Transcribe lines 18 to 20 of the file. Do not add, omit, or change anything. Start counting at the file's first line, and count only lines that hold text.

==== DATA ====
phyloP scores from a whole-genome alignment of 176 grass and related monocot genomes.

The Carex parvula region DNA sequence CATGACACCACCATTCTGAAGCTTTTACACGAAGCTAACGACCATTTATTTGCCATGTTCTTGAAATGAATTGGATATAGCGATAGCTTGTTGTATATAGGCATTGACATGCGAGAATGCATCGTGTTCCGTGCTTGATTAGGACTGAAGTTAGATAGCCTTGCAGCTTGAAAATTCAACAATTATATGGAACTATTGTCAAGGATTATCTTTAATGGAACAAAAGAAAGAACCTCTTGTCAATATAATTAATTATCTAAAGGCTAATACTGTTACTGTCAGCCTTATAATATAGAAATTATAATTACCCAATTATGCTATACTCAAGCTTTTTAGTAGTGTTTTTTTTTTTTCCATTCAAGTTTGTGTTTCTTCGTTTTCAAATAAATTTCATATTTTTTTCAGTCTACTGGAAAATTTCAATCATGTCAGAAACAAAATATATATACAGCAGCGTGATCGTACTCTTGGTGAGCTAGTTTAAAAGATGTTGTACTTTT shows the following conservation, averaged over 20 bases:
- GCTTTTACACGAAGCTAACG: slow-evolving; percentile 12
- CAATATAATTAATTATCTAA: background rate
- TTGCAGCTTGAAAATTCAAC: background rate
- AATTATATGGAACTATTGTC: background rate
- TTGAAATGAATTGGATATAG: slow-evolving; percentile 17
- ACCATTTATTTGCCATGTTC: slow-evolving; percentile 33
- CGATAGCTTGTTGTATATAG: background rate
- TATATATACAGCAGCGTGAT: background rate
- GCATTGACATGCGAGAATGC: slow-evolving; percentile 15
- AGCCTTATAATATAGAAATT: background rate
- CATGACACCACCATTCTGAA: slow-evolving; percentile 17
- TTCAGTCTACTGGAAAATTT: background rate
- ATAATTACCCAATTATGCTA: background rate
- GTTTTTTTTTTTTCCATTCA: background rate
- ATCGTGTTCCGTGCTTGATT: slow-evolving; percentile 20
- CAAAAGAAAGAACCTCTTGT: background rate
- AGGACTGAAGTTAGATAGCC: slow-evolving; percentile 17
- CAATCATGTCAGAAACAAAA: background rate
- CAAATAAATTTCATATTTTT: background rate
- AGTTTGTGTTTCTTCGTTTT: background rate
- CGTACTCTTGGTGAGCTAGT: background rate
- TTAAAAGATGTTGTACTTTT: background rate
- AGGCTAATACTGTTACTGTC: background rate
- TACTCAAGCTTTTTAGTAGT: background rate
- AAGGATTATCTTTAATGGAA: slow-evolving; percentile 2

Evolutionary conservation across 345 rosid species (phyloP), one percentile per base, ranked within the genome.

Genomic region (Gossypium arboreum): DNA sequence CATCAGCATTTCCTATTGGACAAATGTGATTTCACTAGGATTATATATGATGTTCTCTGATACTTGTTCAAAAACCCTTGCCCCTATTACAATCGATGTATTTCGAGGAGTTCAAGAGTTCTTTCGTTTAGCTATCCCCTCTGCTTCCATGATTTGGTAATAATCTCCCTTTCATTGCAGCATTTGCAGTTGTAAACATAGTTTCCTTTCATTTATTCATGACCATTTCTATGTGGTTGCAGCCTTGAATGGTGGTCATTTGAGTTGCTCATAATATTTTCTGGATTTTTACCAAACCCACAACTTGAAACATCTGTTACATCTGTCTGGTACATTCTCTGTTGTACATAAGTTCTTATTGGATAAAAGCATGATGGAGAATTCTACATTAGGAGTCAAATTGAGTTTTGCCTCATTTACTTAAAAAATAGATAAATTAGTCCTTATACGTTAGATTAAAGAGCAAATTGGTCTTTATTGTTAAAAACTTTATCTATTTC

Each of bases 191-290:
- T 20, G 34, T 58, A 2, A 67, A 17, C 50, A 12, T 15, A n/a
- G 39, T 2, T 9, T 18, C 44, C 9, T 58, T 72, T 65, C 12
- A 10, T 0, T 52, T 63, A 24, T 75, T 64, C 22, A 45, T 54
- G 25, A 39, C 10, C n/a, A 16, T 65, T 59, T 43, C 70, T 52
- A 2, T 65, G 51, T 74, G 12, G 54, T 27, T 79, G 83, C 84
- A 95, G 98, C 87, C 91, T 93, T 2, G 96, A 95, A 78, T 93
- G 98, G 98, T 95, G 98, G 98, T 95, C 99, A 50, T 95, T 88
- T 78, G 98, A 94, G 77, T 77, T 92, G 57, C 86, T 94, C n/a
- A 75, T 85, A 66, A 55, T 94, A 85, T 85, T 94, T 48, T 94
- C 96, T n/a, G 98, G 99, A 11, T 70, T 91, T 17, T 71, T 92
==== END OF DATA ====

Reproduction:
- CAAAAGAAAGAACCTCTTGT: background rate
- AGGACTGAAGTTAGATAGCC: slow-evolving; percentile 17
- CAATCATGTCAGAAACAAAA: background rate